“We found Tomo just before the filming began and initially Cynthia was going to be a much more prominent character, there was going to be a rape scene between her and Combo, there wasn’t any of the stuff involving Milky but slowly that began to make more sense. When I met Tomo I had a connection with him that so was powerful that it changed the character that I had created, she was an alcoholic, a waste of space but because of that relationship between Tomo and I then the relationship between Cynthia and Shaun also changed. Cynthia became a different person, she is a good person but she does struggle with her role as a mother and that’s part of the reason for Shaun reaching out to Woody and the gang”

“As far as building the character I did all of the things that Cynthia would have done; I didn’t mix with the kids in the film, I sat alone in a flat in Nottingham for four weeks, smoking, drinking and watching really depressing films just to influence my mood and to make that life real for me so that Cynthia became real.”

It’s clear to see that Jo is drawn to the type of realism and darkness that is the hallmark of so much great British cinema from Ken Loach and Mike Leigh to Meadows himself. As an actress its obvious what the rewards are for being involved in films like those and there must be a great sense of achievement in creating a character like Cynthia but Jo will next be seen on the big screen in the British comedy “Soul Boy which tries to tell the story of the Northern Soul scene. It’s a flawed film and one that, despite great subject matter and references to working class culture, never really convinces as anything other than romcom with dance moves. How do you move from one to the other?

“I read that script and expected it to be a very different film and I don’t think I was alone in feeling that way. I saw it as being close in spirit to “This is England” and the script was very dark and gritty. I also thought that it was a time and era the Northern Soul era was so iconic that I couldn’t not do it. As with a lot of films though a lot of stuff ends up on the cutting room floor and I think that there were stories in the original script that could have been told and that would have made a very different film. It could have been...well, a different film. But I wanted to work with the director and I loved the story. I went in and did my best, gave my all and then I had to let it go...all the other stuff after that; the edit, the music, you have to let go of.”

We’ve covered a lot of quite heavy stuff here Jo so I want to ask you something a bit “Inferno” Dante describes the layers of Hell and leaves us with the image of Judas trapped, for all eternity, in ice...awake and aware of the magnitude of his sin. If you were in charge of Hell what film would you force Judas and his fellow sinners to watch in order to punish them? Without missing a beat Jo gives the best answer to this question I have ever received, because she doesn’t choose a “bad” film but rather she chooses a film that would be painful for them; “Jacobs Ladder”

On the other side of the coin what film would you choose to give to the residents of Heaven as a reward for their good deeds what would it be? This isn’t your “favourite” film but the film that you love and that you would see as being a reward for good deeds. “I haven’t seen it for a long time but I suppose it would “It’s a Wonderful Life” or “The Wizard of Oz” which is my favourite ever film...along with “Once Upon a Time in America. Oh, and “Arthur”. There aren’t many people you can travel that distance with...from “Jacobs Ladder” to “Arthur” without pausing for breath!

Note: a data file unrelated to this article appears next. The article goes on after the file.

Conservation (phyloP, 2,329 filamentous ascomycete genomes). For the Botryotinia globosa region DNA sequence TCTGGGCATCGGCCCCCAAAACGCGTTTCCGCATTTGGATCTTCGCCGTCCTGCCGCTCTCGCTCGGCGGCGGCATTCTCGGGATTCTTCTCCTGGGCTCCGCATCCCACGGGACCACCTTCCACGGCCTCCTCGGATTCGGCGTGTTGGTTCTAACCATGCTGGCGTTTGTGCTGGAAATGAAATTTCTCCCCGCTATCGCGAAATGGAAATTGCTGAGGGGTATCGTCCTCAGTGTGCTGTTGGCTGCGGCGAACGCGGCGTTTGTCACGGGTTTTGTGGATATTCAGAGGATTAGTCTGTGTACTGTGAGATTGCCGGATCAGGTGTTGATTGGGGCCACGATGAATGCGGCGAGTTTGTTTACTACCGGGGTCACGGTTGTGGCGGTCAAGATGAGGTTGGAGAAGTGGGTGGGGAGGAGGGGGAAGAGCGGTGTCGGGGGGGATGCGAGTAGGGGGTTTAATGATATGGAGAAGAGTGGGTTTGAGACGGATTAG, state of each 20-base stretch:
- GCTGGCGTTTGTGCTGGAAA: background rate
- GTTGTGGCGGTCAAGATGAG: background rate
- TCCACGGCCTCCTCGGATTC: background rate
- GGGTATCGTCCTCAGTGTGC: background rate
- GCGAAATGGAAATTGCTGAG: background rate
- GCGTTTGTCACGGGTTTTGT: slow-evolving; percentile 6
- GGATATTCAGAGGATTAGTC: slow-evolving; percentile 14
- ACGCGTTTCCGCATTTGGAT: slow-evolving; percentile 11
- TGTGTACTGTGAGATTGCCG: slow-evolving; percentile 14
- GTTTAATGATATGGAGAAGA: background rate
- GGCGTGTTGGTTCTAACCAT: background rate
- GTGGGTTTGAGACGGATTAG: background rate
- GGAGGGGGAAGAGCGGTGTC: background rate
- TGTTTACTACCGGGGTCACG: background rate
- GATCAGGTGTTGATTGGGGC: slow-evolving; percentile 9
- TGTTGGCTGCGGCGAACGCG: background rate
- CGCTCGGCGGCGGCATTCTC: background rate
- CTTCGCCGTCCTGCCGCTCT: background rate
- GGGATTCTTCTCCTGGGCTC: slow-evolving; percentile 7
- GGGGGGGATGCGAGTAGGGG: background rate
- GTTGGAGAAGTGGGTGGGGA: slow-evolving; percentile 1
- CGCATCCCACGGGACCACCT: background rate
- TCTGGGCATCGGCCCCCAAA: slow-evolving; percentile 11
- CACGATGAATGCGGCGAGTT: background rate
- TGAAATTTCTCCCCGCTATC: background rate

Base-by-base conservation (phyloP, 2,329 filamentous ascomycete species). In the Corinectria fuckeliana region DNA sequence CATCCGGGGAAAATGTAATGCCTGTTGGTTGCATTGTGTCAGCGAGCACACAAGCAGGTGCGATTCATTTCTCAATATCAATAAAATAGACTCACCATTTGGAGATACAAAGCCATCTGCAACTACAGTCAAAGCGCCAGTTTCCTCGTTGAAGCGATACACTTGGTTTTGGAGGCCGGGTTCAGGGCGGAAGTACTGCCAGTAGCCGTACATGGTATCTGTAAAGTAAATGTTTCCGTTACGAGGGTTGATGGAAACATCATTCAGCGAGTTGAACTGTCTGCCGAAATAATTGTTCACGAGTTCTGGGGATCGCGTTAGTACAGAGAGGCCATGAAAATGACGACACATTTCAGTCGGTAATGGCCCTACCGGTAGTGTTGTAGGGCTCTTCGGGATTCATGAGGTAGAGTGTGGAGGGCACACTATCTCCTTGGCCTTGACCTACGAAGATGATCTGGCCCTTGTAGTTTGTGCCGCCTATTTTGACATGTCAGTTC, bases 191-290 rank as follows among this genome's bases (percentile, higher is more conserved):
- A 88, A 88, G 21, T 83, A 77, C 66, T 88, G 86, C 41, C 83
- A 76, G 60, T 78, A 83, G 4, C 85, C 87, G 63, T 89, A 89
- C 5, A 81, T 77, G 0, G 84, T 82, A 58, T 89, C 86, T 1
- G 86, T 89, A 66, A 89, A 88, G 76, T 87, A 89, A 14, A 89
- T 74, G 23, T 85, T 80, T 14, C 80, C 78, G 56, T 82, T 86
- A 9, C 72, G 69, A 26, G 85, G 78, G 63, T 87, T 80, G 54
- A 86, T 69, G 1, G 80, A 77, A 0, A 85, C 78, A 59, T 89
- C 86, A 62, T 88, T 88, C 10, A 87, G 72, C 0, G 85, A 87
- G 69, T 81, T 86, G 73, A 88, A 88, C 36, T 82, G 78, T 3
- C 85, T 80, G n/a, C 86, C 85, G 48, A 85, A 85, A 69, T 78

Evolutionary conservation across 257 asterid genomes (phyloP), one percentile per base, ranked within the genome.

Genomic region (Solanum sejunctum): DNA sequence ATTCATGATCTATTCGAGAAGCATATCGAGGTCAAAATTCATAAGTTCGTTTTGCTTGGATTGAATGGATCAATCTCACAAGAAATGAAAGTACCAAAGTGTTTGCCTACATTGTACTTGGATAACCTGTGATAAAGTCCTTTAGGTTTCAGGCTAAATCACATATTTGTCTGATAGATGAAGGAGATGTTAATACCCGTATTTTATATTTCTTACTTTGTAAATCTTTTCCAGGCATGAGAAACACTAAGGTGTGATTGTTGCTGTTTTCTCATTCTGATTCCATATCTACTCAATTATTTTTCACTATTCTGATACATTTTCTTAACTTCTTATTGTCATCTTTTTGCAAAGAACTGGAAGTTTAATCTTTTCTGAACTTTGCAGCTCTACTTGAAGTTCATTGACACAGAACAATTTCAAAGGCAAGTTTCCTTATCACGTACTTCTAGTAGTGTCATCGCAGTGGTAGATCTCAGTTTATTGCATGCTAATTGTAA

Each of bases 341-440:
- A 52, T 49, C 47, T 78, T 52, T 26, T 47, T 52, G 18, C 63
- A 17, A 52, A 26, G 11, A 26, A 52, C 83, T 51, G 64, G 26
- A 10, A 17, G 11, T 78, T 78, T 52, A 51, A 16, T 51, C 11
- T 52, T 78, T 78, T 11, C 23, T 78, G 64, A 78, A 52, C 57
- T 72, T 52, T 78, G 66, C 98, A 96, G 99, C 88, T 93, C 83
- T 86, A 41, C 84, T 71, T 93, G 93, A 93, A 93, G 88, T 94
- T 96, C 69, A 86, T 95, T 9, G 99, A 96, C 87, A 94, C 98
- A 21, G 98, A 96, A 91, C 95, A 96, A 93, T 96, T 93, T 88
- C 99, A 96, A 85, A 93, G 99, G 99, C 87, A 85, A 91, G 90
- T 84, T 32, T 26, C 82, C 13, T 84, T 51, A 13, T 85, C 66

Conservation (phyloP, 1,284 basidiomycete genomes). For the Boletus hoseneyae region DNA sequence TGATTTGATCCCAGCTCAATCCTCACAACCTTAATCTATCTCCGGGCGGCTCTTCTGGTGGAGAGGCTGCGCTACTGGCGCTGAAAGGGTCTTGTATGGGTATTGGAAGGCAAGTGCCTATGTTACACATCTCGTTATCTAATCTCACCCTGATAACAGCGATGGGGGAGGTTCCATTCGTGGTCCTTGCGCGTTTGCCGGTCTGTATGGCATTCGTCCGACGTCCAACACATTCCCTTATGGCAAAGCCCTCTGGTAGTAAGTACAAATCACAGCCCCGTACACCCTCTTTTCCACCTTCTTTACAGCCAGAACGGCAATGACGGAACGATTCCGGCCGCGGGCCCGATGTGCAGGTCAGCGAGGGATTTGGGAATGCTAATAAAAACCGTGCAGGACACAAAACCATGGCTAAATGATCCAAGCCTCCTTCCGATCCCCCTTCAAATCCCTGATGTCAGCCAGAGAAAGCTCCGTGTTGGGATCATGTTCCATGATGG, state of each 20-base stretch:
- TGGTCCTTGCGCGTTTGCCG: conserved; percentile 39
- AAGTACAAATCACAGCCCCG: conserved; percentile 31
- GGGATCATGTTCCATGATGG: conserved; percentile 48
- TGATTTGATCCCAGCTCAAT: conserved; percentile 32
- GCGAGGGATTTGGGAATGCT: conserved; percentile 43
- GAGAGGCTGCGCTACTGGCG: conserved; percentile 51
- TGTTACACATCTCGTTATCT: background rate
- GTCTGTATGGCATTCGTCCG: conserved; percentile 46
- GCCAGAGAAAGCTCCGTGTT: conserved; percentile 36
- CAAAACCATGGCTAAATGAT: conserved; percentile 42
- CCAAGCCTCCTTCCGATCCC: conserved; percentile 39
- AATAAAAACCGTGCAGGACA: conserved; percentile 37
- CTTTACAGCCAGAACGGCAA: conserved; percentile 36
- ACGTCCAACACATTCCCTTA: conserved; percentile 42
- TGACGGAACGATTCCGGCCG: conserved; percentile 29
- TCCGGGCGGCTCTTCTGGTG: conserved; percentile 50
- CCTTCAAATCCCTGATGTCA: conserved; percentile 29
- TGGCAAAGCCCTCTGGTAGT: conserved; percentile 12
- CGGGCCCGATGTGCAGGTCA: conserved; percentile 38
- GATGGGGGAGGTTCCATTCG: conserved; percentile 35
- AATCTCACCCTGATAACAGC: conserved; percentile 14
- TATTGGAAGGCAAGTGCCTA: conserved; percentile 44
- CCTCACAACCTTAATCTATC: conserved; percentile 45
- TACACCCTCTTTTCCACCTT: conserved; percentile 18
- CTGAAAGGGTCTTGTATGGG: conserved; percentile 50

With that my time with Jo Hartley comes to an end and I’m left feeling slightly breathless. It’s rare to talk with someone in showbiz who isn’t slightly affected but Hartley is honest, forthright, sweet and passionate. Truth be told I think I’ve fallen in love with a woman who I last saw looking like a faded Princess Diana. I’m pleased too that other people feel the same way as she has a diary that is full...with “Crying with Laughter” (another dark piece) already in the can, Pat Holden (director of “Awaydays”) new project “Speak No Evil”, a horror, currently being filmed, a British horror-comedy called “INBRED” (which is her first lead in a horror) and work on Ben Drews (of Plan B fame) feature called “Ill Manors” to come. The only downside is that all of this means that many others will soon see past the stone washed denim and big glasses of “Cynthia” and my chances of eloping to Gretna Green to make Jo Mrs J. Hartley Laird will become slimmer than they are at present.

Damn it.

Jo Hartley can currently be seen in “This is England ’86” which airs on Channel 4 on Tuesday evenings at 10pm. “Soul Boy” can be seen in Edinburgh at the Cameo Cinema from the 17th to the 23rd of September

Monday, 13 September 2010

The Last Exorcism - Cineworld - 3/9/10

I have had a crisis of faith in my life in the past few years.

At one point I was a devout theist and now, it would be safe to say, I have serious doubts.

From a theist to atheist?

Cotton Marcus (Patrick Fabian) is an evangelical pastor who has made a similar journey. At the films start he has invited a documentary film crew to follow him as he performs an exorcism on a young woman in the heart of exorcism of a demon that he doesn't believe exists using faith that he doesn't have.

Using the mockumentary style of "Blair With Project" and "Paranormal Activity" we are dropped into a world where we are never quite sure (until the films disappointingly silly/hysterical final scene) what is "true"...the realms of faith and doubt, science and reason sitting together at every turn. "The Last Exorcism" is a fine addition to the possession genre that, at its best, includes "The Exorcist" and "The Exorcism of Emily Rose" (with which it has much in common). It also nods to the likes of "Rosemarys Baby" (especially in that hysterical final scene I previously mentioned) and to other horror classics.